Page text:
In today’s blog post we take a look at the recent developments in Vietnamese IP regulations concerning Internet Domain names and analyse the implications of these regulations to the European SMEs.
On the 8 June 2016 the Ministry of Information and Communication and the Ministry of Science and Technology issued a Joint Circular on the amendment and recovery of domain names which breach the law on intellectual property. The Joint Circular introduces a set of administrative proceedings that are available under the Vietnamese Law on Intellectual Property, for companies experiencing internet domain name infringement disputes. Such measures include clear deadlines for infringers to ensure they stop their activities and return the domain names to their rightful owners, as well as steps that the authorities can take if the infringers refuse to obey these regulations. Continue reading “New Developments in Vietnamese IP Regulations on Internet Domain Names” »
As many of us are returning from the well-deserved vacation, it is time to refresh our memories about the basics of IP protection in China. Today’s blog post will take us back to the basics and discuss patent protection in China.
It is a given that patent protection has to be requested before a respective product is introduced to the national market. However, it is less often considered how a product may appeal in other world markets, and that these may not extend automatic protection for an invention registered back home. In particular, a European registered patent has no legal effect in China.
In today’s blog post, the Helpdesk team will provide you some valuable tips on how to safely transfer your technology to South-East Asian countries.
In recent years, European SMEs have started to look to the Association of South-East Asian Nations (ASEAN) to be a key player in the investment and development of several different types of technologies across a multitude of industries. Relatively low labor costs, high skill levels and diversity in the level of development across the region, enabling South-East Asia to attract a range of technologies, are making the region so attractive for the European SMEs.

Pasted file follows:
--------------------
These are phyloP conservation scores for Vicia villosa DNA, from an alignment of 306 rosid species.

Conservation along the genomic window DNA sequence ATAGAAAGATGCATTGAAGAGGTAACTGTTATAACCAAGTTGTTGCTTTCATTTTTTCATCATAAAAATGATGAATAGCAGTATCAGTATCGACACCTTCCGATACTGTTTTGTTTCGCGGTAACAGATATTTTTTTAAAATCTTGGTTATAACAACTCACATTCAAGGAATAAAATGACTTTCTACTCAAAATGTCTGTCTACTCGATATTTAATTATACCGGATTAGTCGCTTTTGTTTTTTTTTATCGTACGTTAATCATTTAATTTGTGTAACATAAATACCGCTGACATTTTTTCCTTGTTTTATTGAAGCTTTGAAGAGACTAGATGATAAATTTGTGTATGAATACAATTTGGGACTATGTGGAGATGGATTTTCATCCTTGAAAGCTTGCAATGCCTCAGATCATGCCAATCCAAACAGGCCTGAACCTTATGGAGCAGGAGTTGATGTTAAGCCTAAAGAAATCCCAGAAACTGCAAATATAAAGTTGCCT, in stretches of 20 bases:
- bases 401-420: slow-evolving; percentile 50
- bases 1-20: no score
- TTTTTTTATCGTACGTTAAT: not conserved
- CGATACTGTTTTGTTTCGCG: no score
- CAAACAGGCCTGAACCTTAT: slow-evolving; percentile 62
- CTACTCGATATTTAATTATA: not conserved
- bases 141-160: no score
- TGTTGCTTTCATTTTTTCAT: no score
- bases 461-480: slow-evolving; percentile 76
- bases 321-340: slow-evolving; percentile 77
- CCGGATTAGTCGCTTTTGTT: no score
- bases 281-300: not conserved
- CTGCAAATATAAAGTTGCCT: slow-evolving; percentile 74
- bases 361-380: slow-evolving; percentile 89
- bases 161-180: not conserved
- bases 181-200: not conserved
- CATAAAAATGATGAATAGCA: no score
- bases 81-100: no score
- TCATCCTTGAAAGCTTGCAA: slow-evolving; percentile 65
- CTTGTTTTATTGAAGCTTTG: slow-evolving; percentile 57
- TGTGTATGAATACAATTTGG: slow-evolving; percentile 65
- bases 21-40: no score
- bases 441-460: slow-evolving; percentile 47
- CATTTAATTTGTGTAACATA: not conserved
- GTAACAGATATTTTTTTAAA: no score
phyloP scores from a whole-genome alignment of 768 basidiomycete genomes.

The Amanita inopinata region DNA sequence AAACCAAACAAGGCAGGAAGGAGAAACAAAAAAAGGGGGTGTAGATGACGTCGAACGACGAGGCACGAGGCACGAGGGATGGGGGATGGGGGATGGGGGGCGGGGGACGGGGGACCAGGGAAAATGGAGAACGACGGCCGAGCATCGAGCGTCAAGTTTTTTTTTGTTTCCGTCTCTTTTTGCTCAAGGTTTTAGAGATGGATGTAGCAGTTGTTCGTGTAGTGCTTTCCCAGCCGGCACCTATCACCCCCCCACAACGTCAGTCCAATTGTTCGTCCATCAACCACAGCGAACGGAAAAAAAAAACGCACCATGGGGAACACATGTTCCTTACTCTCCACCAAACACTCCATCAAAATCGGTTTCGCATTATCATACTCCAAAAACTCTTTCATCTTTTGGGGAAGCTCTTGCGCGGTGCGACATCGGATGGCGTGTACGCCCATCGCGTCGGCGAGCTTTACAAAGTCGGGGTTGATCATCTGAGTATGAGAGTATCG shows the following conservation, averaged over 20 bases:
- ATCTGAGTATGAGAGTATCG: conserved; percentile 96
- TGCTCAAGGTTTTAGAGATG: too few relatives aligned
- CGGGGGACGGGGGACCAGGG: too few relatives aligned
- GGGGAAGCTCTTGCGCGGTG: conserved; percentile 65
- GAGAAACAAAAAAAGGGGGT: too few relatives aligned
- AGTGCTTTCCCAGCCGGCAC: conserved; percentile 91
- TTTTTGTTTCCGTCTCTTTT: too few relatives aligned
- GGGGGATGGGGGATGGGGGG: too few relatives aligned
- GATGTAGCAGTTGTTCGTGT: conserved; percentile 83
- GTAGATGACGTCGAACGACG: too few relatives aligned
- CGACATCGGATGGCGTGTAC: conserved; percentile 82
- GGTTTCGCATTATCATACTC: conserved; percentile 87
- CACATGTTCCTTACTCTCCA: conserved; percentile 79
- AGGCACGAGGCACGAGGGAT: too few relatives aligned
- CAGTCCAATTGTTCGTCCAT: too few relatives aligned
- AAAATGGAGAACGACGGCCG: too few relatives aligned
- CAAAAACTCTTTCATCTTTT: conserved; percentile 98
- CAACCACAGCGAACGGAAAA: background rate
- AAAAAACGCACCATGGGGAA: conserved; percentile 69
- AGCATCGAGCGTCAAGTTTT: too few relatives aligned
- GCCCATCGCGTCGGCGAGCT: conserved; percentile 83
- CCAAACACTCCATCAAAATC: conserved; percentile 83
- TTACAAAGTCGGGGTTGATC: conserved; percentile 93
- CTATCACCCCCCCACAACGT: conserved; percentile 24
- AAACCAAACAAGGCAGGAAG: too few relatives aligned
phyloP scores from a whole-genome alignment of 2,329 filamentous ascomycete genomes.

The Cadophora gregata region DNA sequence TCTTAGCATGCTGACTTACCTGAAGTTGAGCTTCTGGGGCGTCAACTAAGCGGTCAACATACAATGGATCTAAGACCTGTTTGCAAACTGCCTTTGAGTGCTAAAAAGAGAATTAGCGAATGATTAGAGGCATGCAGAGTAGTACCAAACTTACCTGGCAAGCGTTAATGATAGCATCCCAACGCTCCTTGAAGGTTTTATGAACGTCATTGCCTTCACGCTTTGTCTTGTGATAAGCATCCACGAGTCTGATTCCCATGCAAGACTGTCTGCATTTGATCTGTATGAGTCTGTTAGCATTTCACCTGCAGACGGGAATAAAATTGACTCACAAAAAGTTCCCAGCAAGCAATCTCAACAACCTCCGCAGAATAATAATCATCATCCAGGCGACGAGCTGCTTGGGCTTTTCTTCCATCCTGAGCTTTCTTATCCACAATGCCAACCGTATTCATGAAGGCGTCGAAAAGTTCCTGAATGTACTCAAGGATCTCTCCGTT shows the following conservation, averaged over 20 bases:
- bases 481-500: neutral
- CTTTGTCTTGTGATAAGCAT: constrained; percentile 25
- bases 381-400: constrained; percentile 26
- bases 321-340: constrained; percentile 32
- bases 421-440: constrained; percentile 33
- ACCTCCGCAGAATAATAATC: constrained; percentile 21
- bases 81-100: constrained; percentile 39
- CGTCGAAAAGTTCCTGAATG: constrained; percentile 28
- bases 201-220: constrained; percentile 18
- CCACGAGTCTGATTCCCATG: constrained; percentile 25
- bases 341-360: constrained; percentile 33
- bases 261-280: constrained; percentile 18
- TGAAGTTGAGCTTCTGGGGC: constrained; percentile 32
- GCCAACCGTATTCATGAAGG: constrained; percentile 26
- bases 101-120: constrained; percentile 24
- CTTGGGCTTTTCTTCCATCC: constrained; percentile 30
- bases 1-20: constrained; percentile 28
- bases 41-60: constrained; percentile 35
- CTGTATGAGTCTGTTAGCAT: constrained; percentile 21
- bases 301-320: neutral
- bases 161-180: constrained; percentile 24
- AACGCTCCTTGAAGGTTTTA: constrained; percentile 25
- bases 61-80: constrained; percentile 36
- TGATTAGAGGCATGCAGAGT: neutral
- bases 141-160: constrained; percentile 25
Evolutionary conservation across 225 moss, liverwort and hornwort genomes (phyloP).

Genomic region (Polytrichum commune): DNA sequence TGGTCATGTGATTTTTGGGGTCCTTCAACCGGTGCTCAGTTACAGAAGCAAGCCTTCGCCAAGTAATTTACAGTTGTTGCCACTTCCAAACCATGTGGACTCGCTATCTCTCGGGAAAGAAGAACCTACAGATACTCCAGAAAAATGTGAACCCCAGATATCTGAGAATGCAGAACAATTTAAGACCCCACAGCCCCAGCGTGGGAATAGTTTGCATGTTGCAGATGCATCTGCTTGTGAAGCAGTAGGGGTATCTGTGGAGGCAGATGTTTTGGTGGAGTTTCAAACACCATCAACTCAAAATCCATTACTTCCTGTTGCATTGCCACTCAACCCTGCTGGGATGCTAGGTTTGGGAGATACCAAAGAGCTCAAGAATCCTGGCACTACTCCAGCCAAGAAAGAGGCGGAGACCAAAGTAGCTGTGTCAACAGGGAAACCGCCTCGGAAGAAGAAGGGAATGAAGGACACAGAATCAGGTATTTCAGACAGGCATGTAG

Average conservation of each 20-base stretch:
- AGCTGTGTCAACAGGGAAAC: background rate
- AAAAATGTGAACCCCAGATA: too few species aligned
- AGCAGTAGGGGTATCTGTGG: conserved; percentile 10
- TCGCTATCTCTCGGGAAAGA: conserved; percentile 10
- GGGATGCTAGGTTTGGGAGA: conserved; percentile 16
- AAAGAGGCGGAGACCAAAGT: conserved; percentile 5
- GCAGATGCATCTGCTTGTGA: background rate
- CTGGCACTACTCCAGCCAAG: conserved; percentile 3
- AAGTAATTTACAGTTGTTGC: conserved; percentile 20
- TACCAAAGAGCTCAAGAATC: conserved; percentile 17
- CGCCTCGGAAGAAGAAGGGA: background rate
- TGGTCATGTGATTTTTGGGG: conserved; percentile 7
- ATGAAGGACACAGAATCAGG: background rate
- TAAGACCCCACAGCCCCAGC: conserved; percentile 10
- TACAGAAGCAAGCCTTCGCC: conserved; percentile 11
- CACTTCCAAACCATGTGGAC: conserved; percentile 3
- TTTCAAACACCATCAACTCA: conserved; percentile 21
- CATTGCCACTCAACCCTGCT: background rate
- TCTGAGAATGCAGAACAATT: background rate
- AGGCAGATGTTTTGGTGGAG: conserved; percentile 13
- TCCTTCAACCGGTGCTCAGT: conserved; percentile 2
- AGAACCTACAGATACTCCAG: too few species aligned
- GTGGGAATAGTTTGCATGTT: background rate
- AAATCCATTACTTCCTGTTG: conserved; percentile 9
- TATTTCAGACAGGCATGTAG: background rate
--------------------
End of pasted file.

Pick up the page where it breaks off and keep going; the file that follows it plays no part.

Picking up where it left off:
Whilst accessing the lucrative South-East Asian markets, the European SMEs are often willing to ‘transfer’ some of their technologies and designs to local subsidiaries of European firms, joint-venture partners, or local manufacturing and service companies. One of the challenges facing European companies coming to South-East Asia is devising creative solutions to minimize the risk to their intellectual property associated with technology transfers. A technology transfer can happen in a number of different ways. European companies most commonly transfer their technology by licensing their patents, designs, software, trade secrets, and know-how. A common misconception is that a technology transfer is limited to transfers of high technology. However, many European companies using contract manufacturing to manufacture low technology, consumer, or industrial products, such as those based on product designs, must deal with the same risks to their IP as their high technology counterparts. Continue reading “Protecting your IP whilst Transferring Technology to South-East Asia” »
In today’s blog post, we will take a look at how SMEs can protect the interior design of their shops, which can be as important as protecting their brand and other types of IP.
When Brent Hoberman, founder of online interior design and furniture store Mydeco.com, made a trip to China one man was particularly keen to meet him. When they met, the man explained that he wanted to launch a web business but had no idea how to do it until he found Mydeco.com and copied it. He only wished to express his appreciation personally to Mr Hoberman.
In 2011 the residents of Kunming, a city in the South-Western region of China were delighted to find an IKEA shop there. The copycat store is an enormous, multi-level shop that sells modern IKEA-like furniture and even copies the distinctive blue and yellow branding. The residents realized it was a fake, but have little choice as the closest real IKEA is in Chongqing, 940km away.